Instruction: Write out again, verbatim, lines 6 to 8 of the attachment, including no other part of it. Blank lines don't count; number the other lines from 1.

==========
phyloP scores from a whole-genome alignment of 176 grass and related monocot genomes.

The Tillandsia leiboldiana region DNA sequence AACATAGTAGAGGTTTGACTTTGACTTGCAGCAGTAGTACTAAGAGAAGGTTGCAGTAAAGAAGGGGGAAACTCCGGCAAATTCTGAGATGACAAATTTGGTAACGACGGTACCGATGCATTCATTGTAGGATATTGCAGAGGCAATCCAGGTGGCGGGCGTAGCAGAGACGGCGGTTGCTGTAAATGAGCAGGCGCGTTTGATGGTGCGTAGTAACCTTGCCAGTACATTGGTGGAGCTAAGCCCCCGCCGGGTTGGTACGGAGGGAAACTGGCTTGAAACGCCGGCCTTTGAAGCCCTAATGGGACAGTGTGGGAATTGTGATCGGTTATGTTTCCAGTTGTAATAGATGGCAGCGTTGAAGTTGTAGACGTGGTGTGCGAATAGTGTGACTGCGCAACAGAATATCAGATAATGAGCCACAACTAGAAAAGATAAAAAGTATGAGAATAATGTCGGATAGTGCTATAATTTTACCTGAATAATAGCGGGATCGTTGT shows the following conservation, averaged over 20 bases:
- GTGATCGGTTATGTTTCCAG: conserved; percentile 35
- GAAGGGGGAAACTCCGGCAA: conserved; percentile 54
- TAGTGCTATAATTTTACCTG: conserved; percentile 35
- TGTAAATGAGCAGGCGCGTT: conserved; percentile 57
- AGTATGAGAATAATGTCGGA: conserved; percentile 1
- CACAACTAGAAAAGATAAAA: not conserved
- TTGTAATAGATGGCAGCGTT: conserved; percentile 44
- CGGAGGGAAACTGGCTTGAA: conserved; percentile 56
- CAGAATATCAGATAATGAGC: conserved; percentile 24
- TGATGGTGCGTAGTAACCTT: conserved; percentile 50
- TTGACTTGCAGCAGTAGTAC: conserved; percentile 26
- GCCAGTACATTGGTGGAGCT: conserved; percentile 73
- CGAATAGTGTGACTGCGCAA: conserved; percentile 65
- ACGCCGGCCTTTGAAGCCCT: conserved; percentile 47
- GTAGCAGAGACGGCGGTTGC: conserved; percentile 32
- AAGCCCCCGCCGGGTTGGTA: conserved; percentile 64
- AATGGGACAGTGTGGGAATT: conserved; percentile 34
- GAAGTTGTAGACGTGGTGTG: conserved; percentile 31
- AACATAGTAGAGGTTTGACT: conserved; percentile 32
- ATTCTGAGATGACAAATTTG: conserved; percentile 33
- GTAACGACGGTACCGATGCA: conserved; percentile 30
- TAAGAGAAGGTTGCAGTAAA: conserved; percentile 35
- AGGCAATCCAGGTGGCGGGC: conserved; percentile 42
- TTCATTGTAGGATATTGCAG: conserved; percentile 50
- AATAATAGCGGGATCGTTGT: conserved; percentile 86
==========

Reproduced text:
- TGTAAATGAGCAGGCGCGTT: conserved; percentile 57
- AGTATGAGAATAATGTCGGA: conserved; percentile 1
- CACAACTAGAAAAGATAAAA: not conserved